3. Assess the situation and the play that you need - refining the above approach, begin chopping up the plays you have repped during this week. What plays that you thought would work, can now be completely thrown out? Drill this down to the bare essentials - build it up, tear it down, and build again - be bullet-proof. What will you call in the 'best case' / 'worst case'? What is your answer for backed up/going in? How does this fit your opponent's counter move? If you were them, what would you do?
4. Distill the 'menu' - By Wednesday, you should not only have your scenario scripts, but also a great feel for your opening script (script, yes, even if you're on defense). Be sure to consult with your players, see what they feel confident in. Allow for the 'comfort plays' to help them set their rhythm (could be a shut-up-and-play-Cover-0 check blitz or a fail-safe fast screen on offense). Don't be afraid to throw things out here, think tactical - your best 10-15 plays for this opponent. I say this because the 'menu' should be presented for ARM BANDS. Primarily, this is geared for a defense because most offenses, using arm bands, you may have your entire playbook on a band and never change all season.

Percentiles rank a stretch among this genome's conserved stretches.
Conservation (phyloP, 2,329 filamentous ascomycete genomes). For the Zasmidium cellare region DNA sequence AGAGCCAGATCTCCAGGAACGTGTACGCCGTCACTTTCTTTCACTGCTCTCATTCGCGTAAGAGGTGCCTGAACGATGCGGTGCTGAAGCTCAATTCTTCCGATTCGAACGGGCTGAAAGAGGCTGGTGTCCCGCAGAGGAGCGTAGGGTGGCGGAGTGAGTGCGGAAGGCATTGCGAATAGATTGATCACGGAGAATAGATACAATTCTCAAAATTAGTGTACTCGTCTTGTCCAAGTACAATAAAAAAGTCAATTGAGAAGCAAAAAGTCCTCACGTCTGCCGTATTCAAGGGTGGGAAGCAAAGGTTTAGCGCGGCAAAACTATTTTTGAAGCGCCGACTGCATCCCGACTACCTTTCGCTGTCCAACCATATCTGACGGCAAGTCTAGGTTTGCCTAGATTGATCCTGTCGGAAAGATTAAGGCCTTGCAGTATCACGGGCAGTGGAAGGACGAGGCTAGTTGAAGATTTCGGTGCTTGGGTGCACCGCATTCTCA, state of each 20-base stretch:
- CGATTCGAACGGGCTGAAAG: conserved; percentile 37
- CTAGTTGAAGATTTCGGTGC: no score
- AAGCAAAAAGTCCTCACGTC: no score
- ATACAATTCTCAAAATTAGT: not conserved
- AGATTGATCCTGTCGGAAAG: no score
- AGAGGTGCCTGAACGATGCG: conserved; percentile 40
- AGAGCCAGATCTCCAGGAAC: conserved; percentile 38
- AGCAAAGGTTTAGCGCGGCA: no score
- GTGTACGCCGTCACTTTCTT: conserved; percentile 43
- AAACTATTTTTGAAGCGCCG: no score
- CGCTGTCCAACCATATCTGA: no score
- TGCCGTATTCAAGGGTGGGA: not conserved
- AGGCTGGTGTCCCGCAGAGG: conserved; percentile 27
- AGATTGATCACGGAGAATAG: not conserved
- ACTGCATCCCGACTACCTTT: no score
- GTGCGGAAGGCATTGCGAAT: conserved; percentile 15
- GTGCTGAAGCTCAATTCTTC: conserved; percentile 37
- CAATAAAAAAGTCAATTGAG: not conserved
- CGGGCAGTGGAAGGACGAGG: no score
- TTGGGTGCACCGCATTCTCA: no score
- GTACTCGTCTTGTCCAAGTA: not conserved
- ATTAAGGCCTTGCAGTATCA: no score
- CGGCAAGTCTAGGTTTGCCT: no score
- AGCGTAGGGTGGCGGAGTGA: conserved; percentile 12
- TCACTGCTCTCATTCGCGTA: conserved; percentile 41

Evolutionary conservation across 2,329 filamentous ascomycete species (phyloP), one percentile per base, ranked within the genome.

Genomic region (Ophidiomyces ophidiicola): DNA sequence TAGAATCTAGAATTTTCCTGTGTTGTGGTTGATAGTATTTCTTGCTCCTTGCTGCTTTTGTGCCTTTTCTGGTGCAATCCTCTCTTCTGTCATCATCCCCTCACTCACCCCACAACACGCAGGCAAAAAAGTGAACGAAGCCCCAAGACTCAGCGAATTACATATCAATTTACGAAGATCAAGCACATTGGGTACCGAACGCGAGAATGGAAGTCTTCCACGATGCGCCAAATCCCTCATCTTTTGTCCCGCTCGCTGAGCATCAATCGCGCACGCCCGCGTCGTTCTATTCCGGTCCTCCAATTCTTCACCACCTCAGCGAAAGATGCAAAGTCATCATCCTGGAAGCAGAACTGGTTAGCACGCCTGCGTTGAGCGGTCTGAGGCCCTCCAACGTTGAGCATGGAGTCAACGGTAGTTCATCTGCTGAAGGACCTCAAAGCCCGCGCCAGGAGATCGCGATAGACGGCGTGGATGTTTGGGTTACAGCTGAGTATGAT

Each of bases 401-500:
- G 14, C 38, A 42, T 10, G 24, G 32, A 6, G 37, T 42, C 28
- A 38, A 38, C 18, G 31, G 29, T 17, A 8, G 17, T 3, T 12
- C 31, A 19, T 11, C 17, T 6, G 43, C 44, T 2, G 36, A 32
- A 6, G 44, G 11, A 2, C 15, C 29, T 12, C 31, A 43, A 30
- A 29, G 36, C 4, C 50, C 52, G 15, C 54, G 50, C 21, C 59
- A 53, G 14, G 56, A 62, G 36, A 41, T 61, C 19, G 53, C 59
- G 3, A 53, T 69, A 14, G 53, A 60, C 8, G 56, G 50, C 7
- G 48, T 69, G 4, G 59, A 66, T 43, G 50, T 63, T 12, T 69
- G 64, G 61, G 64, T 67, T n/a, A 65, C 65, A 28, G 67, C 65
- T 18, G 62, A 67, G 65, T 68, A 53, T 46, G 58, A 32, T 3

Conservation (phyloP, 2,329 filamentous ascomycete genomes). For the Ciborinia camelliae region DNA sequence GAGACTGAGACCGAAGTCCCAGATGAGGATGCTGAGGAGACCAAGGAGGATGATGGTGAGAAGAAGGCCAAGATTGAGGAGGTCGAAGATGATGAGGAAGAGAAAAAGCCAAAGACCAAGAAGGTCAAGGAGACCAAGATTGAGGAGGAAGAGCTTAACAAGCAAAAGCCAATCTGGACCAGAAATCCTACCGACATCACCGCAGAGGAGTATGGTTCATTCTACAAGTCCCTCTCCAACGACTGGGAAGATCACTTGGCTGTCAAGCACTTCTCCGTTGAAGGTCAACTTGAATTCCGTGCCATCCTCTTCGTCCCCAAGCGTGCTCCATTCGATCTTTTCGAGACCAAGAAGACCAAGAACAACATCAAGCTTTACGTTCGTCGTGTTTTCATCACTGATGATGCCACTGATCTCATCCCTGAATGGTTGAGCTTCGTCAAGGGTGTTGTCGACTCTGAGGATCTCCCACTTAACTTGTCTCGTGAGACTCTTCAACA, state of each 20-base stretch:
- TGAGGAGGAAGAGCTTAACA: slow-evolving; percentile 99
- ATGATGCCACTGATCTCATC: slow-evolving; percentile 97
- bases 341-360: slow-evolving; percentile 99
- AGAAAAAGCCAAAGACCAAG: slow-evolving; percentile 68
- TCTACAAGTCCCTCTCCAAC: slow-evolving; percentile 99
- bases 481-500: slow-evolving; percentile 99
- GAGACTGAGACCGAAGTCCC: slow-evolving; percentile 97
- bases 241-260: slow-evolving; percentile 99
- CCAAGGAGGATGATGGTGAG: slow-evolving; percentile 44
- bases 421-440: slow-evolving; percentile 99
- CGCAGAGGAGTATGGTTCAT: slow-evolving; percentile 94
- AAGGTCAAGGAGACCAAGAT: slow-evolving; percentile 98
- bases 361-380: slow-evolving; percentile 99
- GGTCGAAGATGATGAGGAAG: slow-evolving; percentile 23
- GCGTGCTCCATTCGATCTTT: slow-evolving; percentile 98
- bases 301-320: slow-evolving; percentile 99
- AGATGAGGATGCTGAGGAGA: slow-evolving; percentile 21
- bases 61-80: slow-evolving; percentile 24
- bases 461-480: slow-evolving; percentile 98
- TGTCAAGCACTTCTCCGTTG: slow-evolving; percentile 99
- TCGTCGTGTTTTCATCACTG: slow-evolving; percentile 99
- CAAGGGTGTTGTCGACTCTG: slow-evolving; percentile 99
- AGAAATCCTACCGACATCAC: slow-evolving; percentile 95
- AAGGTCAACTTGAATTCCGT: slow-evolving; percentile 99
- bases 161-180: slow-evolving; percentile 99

For a defense, you must adjust for each opponent, some things will work better than others. You will likely be limited to 20 -30 defensive plays, so you'd better make them count. If your defense is worth any salt, you can burn up those 20-30 plays with multiple fronts, blitzes, stunts, and coverages. For brevity's sake, 1 call would specifically declare one defense (coverage,front,stunt/blitz), so you may end up with 12 calls of the same coverage. For examples of this type of paring, see an old sheet.